African American women from the GOAL cohort non-selected to be assigned to the intervention will comprise the usual care group. Participants will continue their longitudinal assessments as part of the GOAL cohort data collection efforts. Changes in outcomes for up to 18 months will be compared between WELL participants and the usual care group.


Study Type : Interventional  (Clinical Trial)
Estimated Enrollment : 400 participants
Allocation: Non-Randomized
Intervention Model: Parallel Assignment
Masking: None (Open Label)
Primary Purpose: Treatment
Official Title: Women Empowered to Live With Lupus (WELL) Study
Actual Study Start Date : January 19, 2017
Estimated Primary Completion Date : August 2021
Estimated Study Completion Date : August 2021

Resource links provided by the National Library of Medicine


Arm Intervention/treatment
Active Comparator: Chronic Disease Self-management Program (CDSMP)
A random sample of African American women with SLE selected from the Georgians Organized Against Lupus (GOAL) parent cohort will be used to recruit participants into the CDSMP. This group will be identified as the WELL Cohort.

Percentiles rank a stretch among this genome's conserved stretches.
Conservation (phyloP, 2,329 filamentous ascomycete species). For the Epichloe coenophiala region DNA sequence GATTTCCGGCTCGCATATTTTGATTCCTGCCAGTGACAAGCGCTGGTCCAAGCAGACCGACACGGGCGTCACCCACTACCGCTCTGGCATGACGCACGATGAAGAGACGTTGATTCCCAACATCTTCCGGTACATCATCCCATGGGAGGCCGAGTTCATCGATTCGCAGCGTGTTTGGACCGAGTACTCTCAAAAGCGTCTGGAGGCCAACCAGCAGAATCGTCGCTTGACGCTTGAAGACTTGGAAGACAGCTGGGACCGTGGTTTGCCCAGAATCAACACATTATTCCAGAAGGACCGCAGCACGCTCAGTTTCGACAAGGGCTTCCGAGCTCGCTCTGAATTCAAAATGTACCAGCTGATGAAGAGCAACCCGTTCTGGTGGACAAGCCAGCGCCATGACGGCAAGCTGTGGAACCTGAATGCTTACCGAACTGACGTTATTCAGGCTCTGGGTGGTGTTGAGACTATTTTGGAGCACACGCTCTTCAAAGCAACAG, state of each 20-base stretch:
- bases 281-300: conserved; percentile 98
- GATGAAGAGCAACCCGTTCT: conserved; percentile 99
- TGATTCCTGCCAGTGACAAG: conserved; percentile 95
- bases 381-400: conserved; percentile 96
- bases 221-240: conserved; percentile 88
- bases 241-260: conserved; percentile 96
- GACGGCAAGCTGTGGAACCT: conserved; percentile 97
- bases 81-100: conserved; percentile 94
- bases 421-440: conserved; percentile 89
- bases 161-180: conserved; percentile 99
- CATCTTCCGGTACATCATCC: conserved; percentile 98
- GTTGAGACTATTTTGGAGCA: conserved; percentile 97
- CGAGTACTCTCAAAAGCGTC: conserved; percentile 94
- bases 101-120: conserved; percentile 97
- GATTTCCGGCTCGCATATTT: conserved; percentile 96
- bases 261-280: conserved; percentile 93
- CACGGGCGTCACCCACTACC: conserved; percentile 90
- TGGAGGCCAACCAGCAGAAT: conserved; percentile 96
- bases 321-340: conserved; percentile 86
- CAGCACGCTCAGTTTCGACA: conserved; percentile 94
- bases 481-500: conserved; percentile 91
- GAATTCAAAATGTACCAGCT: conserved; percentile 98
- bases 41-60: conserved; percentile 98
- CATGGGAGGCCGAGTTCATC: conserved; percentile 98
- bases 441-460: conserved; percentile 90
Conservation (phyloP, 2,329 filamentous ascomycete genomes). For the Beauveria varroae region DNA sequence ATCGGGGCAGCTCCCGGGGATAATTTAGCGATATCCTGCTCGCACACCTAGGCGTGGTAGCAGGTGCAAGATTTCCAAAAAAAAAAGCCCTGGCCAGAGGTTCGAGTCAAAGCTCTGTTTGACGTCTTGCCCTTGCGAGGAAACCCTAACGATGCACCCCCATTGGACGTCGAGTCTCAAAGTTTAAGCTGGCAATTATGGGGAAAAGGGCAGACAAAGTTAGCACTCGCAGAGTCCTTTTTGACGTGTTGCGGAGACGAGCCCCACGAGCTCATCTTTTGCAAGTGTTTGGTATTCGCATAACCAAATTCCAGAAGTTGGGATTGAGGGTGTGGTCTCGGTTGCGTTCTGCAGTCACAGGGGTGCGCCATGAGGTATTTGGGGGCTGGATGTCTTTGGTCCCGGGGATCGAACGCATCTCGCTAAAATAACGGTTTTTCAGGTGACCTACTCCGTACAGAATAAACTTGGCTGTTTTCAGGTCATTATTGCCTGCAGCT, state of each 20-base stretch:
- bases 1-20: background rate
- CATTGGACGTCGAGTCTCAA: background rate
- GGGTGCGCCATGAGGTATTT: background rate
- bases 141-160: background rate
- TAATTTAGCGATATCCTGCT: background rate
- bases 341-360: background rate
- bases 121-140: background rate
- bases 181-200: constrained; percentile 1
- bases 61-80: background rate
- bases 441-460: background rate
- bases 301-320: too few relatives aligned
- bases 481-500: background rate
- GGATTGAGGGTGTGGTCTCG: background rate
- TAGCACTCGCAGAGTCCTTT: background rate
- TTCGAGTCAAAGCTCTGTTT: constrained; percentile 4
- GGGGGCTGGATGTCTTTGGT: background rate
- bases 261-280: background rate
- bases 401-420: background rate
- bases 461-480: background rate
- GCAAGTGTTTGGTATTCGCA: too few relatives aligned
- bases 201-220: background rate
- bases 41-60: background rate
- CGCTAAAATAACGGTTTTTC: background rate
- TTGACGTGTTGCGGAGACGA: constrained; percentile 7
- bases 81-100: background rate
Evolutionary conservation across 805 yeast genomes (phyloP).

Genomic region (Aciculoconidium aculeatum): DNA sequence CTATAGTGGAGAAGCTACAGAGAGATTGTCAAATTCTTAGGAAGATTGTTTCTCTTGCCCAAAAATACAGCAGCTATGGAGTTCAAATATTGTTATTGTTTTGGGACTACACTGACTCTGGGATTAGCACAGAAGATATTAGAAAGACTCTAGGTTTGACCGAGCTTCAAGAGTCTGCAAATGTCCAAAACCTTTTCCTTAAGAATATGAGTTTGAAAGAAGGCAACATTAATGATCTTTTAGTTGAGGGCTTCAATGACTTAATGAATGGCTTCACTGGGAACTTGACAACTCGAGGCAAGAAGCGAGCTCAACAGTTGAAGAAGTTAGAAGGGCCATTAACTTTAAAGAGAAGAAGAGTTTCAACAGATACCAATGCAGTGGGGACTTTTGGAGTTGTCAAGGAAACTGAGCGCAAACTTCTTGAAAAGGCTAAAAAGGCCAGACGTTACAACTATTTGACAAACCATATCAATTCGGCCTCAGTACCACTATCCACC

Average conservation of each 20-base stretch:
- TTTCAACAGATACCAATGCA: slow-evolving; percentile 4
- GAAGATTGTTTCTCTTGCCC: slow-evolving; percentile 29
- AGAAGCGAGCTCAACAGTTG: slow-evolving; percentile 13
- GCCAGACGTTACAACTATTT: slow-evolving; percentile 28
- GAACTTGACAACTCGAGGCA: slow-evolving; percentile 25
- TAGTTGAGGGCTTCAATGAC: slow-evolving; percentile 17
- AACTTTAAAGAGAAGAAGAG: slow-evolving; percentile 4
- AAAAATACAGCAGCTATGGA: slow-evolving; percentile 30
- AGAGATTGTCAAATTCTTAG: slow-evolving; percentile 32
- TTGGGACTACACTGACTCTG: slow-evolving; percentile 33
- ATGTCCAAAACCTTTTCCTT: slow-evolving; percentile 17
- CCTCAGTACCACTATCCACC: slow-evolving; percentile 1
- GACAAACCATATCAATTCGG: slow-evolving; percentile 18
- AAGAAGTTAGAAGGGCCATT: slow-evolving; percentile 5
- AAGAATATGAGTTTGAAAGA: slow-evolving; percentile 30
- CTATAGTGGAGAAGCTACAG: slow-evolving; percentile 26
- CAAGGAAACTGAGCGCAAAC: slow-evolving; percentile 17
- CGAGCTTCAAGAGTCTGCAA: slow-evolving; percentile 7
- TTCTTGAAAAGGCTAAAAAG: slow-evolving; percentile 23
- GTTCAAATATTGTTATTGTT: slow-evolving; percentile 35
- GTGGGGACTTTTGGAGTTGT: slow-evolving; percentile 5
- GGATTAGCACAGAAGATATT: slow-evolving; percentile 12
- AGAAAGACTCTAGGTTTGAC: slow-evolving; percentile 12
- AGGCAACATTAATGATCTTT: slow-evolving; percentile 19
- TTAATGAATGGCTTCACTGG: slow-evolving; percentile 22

Behavioral: Chronic Disease Self-Management Program (CDSMP)
The CDSMP consist of 6 weekly classes of two and a half hours each one, for six weeks. A group of 10-16 people with different chronic conditions attend the classes together. Classes are facilitated by two certified leaders, one or both of whom are non-health professionals with chronic diseases. The workshop covers topics such as: 1) how to deal with frustration, fatigue, pain and isolation, 2) exercise for maintaining and improving strength, flexibility, and endurance, 3) communicating effectively with family, friends, and health professionals, 4) nutrition, 5) decision making, 6) appropriate use of medications and how to evaluate new treatments. Participants receive a companion book, Living a Healthy Life with Chronic Conditions, and an audio relaxation CD, Relaxation for Mind and Body.
Other Name: Living Well with a Chronic Condition Workshop

No Intervention: Usual Care
African American women consented into the parent Georgians Organized Against Lupus (GOAL) cohort who have not been selected to be enrolled in the intervention will comprise the usual care group. This group will continue their longitudinal assessments as part or the GOAL cohort data collection efforts.



Primary Outcome Measures :
  1. Change in Communication with Physicians assessed by the Stanford 3Q Scale [ Time Frame: Baseline, 18 Month Follow Up ]
    The Stanford 3Q Scale is a three question measure that assesses communication between patients and physicians. The participant is asked to rank their responses using a 5-point Likert scale. A higher score indicates better communication with physicians.